Firstly, few of the women we work with refer to themselves as ‘sex workers’. They are more likely to use the term ‘selling sex’ or ‘escorting’ and a high proportion do not see this as ‘work’, more as a temporary means to an end (financial) that they become involved in. Others are, or have been, under the strict control of pimps or traffickers. With this in mind, it would be a disservice to the women we work with and their experiences to term what they view as abusive, as ‘work’.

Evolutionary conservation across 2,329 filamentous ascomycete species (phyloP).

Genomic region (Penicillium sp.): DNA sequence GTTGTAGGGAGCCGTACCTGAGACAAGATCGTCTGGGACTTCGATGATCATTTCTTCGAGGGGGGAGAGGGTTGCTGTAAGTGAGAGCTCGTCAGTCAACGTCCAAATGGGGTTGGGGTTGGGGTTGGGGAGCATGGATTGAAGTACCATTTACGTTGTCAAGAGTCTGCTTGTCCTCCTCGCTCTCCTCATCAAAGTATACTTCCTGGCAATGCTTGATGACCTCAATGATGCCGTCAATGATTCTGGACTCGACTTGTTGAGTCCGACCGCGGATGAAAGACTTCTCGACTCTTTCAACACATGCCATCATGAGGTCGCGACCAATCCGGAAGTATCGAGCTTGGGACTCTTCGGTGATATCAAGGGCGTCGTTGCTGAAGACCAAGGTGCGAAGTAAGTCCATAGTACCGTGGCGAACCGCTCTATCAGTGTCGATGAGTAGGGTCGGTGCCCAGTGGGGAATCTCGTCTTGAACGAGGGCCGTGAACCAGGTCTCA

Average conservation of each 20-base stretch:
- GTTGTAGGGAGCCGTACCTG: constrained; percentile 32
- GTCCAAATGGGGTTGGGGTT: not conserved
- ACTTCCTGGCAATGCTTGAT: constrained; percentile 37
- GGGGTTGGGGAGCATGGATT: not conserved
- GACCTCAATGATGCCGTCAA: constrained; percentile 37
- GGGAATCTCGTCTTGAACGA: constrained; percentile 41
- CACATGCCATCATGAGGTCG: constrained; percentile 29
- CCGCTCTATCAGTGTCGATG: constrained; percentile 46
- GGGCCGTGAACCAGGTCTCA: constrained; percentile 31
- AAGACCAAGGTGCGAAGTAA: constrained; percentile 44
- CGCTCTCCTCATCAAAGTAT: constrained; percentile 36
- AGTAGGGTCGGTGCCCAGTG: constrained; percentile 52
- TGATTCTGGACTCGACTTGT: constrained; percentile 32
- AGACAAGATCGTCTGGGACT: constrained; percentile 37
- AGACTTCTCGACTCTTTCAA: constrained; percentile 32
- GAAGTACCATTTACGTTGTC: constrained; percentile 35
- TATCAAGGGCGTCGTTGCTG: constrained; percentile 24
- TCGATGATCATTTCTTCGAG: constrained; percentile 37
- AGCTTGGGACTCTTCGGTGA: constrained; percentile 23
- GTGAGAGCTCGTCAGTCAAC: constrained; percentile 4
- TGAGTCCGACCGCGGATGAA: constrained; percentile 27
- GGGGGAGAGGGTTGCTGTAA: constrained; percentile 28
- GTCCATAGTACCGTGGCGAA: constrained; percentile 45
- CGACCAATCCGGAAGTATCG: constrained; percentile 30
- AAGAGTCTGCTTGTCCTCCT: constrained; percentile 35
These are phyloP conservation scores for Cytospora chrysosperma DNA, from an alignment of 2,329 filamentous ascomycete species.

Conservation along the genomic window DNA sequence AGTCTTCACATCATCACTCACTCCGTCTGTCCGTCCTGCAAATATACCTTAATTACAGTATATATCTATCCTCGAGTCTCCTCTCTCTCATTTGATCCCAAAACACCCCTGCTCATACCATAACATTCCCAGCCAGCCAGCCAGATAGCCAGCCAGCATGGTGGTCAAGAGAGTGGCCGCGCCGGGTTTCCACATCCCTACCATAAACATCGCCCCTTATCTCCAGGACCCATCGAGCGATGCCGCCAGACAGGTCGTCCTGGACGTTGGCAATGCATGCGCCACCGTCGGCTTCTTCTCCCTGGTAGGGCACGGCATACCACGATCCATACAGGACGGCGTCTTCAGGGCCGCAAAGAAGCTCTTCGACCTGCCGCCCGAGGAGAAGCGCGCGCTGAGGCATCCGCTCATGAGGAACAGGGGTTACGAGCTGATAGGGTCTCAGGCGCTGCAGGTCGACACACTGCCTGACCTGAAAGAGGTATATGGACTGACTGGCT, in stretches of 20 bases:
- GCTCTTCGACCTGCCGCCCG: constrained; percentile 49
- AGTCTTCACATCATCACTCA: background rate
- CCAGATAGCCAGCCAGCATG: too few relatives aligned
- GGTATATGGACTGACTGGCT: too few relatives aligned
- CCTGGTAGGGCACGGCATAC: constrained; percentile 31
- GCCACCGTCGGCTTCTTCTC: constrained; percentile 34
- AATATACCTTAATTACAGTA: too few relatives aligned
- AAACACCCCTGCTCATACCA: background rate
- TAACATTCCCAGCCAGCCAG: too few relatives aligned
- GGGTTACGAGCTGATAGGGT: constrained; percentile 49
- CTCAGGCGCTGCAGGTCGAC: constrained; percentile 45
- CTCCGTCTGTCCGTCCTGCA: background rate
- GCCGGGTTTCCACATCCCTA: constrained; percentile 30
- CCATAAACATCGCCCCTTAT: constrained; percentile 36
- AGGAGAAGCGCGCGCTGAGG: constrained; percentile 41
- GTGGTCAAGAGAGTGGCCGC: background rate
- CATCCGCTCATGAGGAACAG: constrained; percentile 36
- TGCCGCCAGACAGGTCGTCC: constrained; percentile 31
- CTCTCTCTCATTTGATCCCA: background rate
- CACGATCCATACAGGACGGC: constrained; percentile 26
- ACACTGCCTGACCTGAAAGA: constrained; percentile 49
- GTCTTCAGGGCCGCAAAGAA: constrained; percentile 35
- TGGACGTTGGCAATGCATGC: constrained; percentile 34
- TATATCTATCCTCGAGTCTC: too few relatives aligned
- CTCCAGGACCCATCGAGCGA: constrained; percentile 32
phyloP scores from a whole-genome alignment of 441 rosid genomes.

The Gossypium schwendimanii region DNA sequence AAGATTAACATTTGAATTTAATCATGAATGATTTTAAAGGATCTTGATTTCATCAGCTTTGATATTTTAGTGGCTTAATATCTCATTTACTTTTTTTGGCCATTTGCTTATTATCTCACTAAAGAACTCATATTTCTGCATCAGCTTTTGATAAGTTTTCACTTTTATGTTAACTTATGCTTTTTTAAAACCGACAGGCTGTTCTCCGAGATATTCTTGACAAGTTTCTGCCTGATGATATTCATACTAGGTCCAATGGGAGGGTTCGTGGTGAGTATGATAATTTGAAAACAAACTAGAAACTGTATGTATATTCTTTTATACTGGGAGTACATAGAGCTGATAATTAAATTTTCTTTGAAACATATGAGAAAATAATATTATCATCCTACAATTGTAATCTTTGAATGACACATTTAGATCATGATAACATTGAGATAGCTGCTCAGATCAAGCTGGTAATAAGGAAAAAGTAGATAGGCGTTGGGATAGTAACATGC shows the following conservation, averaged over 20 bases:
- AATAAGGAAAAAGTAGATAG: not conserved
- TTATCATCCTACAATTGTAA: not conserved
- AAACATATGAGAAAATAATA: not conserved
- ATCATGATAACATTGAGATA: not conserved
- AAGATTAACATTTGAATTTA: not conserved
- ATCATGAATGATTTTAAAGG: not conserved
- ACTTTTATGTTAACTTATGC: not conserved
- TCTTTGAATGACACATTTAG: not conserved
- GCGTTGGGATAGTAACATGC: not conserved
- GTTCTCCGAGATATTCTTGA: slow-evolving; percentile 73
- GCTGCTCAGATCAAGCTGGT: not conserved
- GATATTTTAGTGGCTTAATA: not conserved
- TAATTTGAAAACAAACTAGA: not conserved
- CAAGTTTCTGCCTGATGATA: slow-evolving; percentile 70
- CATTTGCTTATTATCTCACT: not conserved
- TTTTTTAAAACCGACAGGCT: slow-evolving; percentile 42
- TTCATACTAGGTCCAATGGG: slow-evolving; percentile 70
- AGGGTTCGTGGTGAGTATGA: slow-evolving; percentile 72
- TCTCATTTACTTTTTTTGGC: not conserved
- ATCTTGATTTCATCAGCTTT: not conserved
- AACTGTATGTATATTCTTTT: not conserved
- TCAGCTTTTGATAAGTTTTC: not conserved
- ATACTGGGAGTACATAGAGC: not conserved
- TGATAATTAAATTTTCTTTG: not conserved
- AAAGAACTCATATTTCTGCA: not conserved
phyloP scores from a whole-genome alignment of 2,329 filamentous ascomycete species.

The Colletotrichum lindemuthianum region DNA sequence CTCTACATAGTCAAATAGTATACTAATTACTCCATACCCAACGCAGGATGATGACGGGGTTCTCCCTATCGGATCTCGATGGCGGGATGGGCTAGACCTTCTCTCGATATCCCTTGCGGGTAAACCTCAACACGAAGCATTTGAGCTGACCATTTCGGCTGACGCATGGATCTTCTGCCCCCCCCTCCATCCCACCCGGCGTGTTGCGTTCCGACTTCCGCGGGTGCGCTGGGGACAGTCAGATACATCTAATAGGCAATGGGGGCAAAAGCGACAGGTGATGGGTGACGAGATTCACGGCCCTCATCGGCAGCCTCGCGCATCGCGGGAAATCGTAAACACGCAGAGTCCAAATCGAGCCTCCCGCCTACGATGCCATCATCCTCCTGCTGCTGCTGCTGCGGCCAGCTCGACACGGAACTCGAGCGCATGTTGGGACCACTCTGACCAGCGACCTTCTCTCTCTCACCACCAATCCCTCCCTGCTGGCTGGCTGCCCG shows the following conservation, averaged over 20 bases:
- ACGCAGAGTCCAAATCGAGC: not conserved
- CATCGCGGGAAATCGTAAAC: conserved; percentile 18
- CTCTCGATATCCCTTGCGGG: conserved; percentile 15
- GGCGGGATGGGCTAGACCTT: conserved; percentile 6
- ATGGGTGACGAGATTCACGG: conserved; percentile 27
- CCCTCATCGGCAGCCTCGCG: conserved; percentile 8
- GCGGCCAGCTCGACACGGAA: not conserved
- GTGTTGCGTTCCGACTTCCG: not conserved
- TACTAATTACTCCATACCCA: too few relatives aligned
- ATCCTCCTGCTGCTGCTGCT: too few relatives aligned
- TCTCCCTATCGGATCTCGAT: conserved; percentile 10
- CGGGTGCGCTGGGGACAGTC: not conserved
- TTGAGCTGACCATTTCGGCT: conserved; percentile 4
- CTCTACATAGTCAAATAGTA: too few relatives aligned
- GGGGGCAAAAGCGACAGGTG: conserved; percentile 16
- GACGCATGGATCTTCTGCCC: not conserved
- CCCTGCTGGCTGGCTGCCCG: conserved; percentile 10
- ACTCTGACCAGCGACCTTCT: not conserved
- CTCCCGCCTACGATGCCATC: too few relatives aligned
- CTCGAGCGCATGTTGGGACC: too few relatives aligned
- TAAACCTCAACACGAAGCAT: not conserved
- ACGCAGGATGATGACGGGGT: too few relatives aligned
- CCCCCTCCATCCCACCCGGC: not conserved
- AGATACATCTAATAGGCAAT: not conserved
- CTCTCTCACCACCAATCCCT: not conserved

Secondly, our policy position is informed by working with women in prostitution since 1989. We’ve seen the well documented harms of the sex trade at play – violence, abuse, coercion, dissociation; the list goes so on. Having seen this and worked with women who have experienced such, we do not believe that sex is a legitimate form of work or that the sex trade can be made a safe place for women to ‘work’. To frame prostitution as ‘work’ also negates the need for exit supports when, as outlined above, we know that most people seek to exit prostitution.